由 Barbara Kram
, Editor | August 20, 2010
Last month, Tech Global, Elgin, Ill. introduced its Tech-Privacy touch screen monitor used in government and industrial applications like health care settings. Under the nation's HIPAA law, hospitals, doctors' offices and clinics need to safeguard patient privacy. Meanwhile, the popularity of smartphones is a catalyst for adding touch screens to computer monitors.
"The touch screen market is starting to become a little more prevalent in health care in everything from regular PCs in nurses' stations all the way into OR monitoring stations. Everything is moving toward touch," said Patrick Naughton
, senior account executive for health care at Tech Global. He noted that touch screen interfaces are cropping up for use with electronic medical records, including use by patients themselves.
With Tech-Privacy, only the person directly in front of the screen can see on-screen data. An application might include patient intake kiosks among many others. Tech-Privacy is an LCD monitor with integrated privacy controls as well as anti-microbial properties.
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"Technology-wise we're not reinventing the wheel in terms of a privacy screen. You can get a cheap overlay and stick it on the face of your monitor. But that doesn't work in the medical world. You have to clean them. They get ruined pretty quickly. So we are integrating that privacy screen right in with our touch glass package that's going behind the bezel so it can be cleaned, and withstand heavy use," Naughton said.
Tech Global is a seven-year old touch screen monitor integrator that takes apart OEM monitors from manufacturers like NEC, Dell, LG and Samsung. Tech Global then adds its see-through, multi-layered touch screen package and reassembles the component.
"They appear as they originally did before they were touch-screen integrated. So we put the original manufacturer's bezel back on. We are an integration partner with these manufacturers with their blessing so when they have a need for a touch screen it comes to us," Naughton said.
Like a Giant Mouse
"We embed a privacy filter with a capacitive touch screen panel into today's slim, thin LCD and LED displays," said Jerry Byrd, vice president of sales and marketing.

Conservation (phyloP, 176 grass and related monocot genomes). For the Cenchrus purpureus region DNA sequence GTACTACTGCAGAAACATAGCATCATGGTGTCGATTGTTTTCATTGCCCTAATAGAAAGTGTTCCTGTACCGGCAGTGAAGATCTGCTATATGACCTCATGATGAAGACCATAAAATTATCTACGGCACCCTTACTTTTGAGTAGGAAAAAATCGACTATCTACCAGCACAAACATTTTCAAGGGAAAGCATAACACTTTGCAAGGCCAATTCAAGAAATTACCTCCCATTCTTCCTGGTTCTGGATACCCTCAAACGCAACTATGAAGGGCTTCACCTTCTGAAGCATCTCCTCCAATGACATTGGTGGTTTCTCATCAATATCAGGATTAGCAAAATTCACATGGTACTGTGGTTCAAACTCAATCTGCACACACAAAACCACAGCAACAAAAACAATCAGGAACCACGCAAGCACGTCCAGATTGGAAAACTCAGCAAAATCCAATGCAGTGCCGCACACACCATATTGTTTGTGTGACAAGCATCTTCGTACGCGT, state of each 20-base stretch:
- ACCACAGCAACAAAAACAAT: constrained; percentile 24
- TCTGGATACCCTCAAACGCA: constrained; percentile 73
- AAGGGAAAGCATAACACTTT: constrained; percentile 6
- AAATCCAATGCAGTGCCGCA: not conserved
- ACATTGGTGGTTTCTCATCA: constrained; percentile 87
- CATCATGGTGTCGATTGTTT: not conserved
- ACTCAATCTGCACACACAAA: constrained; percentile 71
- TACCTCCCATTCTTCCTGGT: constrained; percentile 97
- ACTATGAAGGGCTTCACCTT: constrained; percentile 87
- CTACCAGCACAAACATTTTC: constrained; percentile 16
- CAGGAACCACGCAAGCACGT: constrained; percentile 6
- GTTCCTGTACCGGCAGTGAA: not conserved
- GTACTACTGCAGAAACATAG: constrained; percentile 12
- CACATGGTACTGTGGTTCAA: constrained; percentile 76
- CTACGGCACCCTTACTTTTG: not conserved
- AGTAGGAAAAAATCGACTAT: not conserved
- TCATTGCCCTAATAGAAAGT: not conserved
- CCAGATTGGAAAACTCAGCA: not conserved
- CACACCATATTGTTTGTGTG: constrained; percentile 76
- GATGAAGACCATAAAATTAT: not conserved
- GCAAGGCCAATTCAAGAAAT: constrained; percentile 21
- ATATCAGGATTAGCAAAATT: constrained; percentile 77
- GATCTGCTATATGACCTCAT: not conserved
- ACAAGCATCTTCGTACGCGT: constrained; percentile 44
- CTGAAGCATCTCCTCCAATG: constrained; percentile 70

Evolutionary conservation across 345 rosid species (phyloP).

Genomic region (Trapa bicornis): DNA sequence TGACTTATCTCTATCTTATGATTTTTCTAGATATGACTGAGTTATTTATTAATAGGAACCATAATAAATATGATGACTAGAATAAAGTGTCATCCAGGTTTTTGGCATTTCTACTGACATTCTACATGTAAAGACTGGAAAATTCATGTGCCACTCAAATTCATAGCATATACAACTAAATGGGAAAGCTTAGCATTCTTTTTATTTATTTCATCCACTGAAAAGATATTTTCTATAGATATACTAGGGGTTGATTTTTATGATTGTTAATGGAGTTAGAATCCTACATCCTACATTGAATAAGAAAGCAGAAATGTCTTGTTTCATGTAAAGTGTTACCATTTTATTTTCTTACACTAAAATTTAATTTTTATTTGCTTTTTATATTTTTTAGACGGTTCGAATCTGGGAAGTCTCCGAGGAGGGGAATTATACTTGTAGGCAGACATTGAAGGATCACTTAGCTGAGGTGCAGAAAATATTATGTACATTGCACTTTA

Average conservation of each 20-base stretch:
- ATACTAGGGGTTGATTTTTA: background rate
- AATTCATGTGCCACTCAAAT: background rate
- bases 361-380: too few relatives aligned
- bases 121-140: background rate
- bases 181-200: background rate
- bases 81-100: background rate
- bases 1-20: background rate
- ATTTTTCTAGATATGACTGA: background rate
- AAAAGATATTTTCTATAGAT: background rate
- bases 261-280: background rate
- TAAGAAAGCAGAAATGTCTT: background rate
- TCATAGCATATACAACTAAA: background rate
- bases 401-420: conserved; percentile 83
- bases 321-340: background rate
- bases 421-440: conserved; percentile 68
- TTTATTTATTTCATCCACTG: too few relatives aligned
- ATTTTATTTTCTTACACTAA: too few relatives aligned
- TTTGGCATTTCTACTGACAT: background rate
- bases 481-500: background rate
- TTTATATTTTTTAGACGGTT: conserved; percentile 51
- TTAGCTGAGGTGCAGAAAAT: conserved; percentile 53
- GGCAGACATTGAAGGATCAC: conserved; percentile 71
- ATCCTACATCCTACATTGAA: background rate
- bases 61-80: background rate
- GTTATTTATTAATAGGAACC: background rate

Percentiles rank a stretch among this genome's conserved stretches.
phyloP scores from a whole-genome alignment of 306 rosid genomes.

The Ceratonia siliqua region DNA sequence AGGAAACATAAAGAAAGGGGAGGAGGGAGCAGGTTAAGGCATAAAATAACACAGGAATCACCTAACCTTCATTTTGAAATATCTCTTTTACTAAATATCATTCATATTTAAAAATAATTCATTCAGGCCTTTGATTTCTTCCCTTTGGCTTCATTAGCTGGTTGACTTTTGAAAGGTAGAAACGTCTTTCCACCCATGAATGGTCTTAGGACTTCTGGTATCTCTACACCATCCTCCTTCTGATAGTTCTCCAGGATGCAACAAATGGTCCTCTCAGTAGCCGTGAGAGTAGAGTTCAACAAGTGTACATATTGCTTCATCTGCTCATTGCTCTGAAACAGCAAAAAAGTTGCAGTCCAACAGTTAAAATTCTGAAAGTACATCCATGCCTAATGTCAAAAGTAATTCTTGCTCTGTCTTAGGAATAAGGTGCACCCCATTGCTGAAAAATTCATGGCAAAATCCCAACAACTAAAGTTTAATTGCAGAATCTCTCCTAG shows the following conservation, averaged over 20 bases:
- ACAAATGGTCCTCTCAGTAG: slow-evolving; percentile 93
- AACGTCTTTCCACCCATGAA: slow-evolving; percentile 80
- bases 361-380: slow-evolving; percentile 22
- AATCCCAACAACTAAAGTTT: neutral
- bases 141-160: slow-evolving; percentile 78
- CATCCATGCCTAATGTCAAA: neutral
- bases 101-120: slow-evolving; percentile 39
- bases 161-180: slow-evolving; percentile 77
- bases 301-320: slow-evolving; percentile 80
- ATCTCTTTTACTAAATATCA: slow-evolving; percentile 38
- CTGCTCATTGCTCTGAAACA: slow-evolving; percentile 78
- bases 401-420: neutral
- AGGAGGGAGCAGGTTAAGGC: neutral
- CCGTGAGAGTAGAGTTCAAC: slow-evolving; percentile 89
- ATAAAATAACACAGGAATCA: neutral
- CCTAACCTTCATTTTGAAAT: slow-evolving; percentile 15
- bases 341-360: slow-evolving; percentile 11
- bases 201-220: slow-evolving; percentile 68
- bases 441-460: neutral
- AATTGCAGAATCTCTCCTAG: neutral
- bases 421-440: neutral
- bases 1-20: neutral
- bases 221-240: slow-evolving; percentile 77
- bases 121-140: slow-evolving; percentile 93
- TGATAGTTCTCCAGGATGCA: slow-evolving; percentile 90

Tech Global's touch screen monitors integrate a layer of capacitive material right into the glass. The material has a very low-level electrical current running through it.
"It can't electrocute you. It's minimal, low voltage like mobile phone technology," Byrd said. "When you touch that piece of glass it draws a current to that XY coordinate on screen because naturally as humans we have current running through us; so there's a voltage jump at that XY coordinate. A controller card in the back says 'hey I recognize something going on at the XY coordinate. I'm going to record a mouse click.' So it's a glorified mouse pointer," Byrd explained.
"The panel itself has an antimicrobial coating as well as privacy filter embedded in it. It actually kills the germs on your finger after you touch it. There is a coating on the touch screen that makes it safe for medical applications and the monitor can be sealed and wiped down with a chemical cleaner," Byrd said.
Tech Global is partnering with EHR software companies to encourage development of more touch-capable applications.
"For most of them the next iteration of their software will be touch capable. You can run any computer [or operating system] on a touch screen but you have to write your software a little bit differently," Naughton said.
Meanwhile, Tech Global is well positioned. "As far as I know, because of our controller and panel, we are the only medical glove touch-capable capacitive touch panel on the market," said Byrd.
The company also makes a touch-screen radiology viewing monitor and an LED touch screen (LED uses far less power than LCD) that may break into the medical market soon.